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Day Shift Review: Jamie Foxx Slays in Netflix Vampire Movie



The cast of the vampire movie Day Shift on Netflix

Stuntmen and stunt coordinators are arguably better than anyone (outside John Woo) at directing action movies; it seems utterly obvious, but they aren’t often given the opportunity to do so. Ever since stuntman Hal Needham, who did stunts for The French Connection, convinced Burt Reynolds to let him direct Smokey and the Bandit, stunt coordinators have been making huge action films. Atomic Blonde, Extraction, Bullet Train, Hobbs & Shaw, and every John Wick have all been directed by stuntmen, and now J.J. Perry is throwing his hat into the ring with Day Shift, a new vampire horror-comedy on Netflix.

Perry brings a unique working-class sensibility to the film, a story about a father who has been kicked out of the union of vampire hunters; he now uses a job as a pool cleaner as subterfuge to disguise his renegade, unsanctioned vampire hunting. His side hustle can’t sustain his family when they need some fast cash, so he attempts to get in good graces with the union once again, ignorant to the fact that a new kind of vampire is hunting him.

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Pool Guy: Vampire Slayer might sound like a bad low-budget premise that would fall apart under the weight of its own stupidity, but it’s undeniable from the very first minutes of Day Shift how much professionalism and utter skill are on display here. If only the film could keep up with itself.

Jamie Foxx is delightful as Bud Jablonski (with assumedly no relation to the Polish molecular physicist), and seems to be having more fun than he’s had since Baby Driver. Many may have forgotten just how funny Foxx is, and how he started off as a comedic force to be reckoned with in The Jamie Foxx Show, Roc, and In Living Color. His comedic instincts haven’t aged a bit in three decades (and he looks better than ever here), as Foxx leans into the ridiculous nature of Day Shift with gusto. He has an energy similar to Bruce Willis in Die Hard here, and seemingly ad-libs some great little comic non-sequiturs throughout the film with total ease (like when he orders yogurt and asks if there’s a Black History Month discount).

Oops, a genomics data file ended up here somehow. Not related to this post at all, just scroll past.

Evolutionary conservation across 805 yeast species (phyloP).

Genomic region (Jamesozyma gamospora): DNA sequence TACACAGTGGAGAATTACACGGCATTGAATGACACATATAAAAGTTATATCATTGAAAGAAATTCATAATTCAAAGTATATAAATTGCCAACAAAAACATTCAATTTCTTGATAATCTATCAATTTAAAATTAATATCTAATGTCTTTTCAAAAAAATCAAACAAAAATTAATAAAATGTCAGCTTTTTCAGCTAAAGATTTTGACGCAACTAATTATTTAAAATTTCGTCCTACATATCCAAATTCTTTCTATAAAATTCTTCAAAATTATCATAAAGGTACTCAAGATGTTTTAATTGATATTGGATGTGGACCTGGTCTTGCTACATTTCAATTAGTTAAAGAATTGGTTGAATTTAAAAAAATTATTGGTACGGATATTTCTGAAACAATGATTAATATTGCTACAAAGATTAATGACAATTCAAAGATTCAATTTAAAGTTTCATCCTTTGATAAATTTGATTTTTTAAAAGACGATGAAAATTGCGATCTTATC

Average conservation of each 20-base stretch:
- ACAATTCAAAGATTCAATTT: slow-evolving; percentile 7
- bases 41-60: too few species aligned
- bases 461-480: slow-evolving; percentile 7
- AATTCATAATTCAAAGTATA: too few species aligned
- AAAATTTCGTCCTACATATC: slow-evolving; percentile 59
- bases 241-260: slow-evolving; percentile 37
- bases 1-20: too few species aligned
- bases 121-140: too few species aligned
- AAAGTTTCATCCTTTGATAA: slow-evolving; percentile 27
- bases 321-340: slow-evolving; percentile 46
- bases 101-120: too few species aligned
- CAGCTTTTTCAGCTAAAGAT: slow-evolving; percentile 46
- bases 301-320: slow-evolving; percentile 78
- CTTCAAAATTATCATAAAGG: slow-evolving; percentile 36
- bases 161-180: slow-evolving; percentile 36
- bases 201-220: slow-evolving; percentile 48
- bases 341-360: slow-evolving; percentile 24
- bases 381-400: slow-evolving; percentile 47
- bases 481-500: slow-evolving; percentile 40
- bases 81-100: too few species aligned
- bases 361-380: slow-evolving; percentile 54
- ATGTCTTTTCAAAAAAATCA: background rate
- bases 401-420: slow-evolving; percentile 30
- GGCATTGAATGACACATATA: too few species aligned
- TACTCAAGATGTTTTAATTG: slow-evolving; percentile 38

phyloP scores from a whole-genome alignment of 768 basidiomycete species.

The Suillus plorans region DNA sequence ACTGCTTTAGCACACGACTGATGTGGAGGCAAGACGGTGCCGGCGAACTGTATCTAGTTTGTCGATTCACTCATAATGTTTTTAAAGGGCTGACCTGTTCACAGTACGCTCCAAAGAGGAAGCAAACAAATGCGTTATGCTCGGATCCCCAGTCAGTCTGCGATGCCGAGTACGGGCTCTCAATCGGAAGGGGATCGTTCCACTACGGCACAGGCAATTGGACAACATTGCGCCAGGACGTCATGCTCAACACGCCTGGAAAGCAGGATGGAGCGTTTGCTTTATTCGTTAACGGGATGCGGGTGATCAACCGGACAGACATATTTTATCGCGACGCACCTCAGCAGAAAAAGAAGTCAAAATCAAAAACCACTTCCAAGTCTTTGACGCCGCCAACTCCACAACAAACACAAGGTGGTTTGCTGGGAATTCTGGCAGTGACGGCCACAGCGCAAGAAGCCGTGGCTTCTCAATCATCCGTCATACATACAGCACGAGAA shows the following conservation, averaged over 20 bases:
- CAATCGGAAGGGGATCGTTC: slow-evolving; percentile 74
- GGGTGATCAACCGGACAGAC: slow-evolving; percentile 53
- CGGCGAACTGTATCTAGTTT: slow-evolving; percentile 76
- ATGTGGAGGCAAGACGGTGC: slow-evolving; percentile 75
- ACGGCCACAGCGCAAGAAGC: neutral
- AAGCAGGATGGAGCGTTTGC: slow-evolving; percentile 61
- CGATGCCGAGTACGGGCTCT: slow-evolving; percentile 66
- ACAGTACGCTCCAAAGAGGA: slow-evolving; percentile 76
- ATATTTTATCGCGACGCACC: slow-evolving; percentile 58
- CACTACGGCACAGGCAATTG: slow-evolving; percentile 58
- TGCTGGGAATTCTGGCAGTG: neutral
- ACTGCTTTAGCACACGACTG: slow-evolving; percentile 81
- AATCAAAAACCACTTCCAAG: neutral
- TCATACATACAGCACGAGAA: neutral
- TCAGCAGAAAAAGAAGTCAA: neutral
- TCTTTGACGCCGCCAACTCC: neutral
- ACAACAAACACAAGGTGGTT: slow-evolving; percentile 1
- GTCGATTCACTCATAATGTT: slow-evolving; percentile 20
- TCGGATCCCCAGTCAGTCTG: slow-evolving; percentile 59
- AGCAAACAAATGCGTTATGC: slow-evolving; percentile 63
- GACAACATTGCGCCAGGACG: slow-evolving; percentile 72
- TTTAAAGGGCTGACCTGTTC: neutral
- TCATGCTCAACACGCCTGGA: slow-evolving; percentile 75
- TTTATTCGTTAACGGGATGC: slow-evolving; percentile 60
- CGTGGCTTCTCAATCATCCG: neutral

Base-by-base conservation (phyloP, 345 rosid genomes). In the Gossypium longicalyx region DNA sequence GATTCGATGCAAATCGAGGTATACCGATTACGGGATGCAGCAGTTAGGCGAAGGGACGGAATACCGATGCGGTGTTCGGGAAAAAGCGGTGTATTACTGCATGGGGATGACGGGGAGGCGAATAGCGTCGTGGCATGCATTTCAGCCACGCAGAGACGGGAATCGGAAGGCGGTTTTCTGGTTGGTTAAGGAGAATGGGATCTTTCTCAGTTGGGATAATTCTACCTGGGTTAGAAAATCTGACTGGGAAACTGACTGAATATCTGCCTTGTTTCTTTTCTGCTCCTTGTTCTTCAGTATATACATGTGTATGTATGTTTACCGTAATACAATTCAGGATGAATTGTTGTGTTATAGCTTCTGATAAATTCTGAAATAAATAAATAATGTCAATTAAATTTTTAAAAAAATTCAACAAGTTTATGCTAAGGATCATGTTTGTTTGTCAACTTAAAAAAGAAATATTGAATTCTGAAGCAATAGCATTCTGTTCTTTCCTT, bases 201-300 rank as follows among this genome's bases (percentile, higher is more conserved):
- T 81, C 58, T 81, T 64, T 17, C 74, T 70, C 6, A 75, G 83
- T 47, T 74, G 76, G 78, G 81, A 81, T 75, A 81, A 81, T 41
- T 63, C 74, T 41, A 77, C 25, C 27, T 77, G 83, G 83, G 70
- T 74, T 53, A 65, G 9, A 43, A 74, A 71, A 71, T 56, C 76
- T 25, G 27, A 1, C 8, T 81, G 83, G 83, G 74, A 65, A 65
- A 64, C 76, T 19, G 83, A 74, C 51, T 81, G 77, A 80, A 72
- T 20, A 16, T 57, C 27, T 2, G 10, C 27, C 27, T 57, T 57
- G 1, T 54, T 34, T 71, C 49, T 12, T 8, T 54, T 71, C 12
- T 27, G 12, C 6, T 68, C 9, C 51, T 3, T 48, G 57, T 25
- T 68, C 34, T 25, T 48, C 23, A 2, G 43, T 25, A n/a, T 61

Day Shift begins with Jablonski cleaning a pool before suiting up with guns and blades to investigate a house that doubles as a vampire crypt. Barely five minutes into Day Shift, Foxx blasts an old woman in the chest with a shotgun; her hand twitches, and before the dust can even settle she’s pulling herself up to the ground and revealing her true vampiric colors. This initiates what is honestly one of the best fight scenes in recent years, an incredibly choreographed and visually ingenious battle that is deliriously entertaining. This is the perfect incongruity that Day Shift aims for — a mixture of over-the-top moments, gruesome action sequences, and surprising comedy.

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Perry hired real contortionists for several of the vampires in Day Shift, and when mixed with the stuntman’s choreographic brilliance and Foxx’s own stunt work, it’s truly a sight to behold. Bodies twist in unimaginable ways, wooden bullets fly, and silver blades slice in what looks like a post-apocalyptic Cirque du Soleil bar fight. It’s an entrancing scene that’s simultaneously gory in its brutality and immensely intelligent in design, and makes for one of the best opening scenes of 2022. Unfortunately, it’s a high that is never repeated throughout Day Shift, which makes the rest of the film feel like a downward slide into superfluity.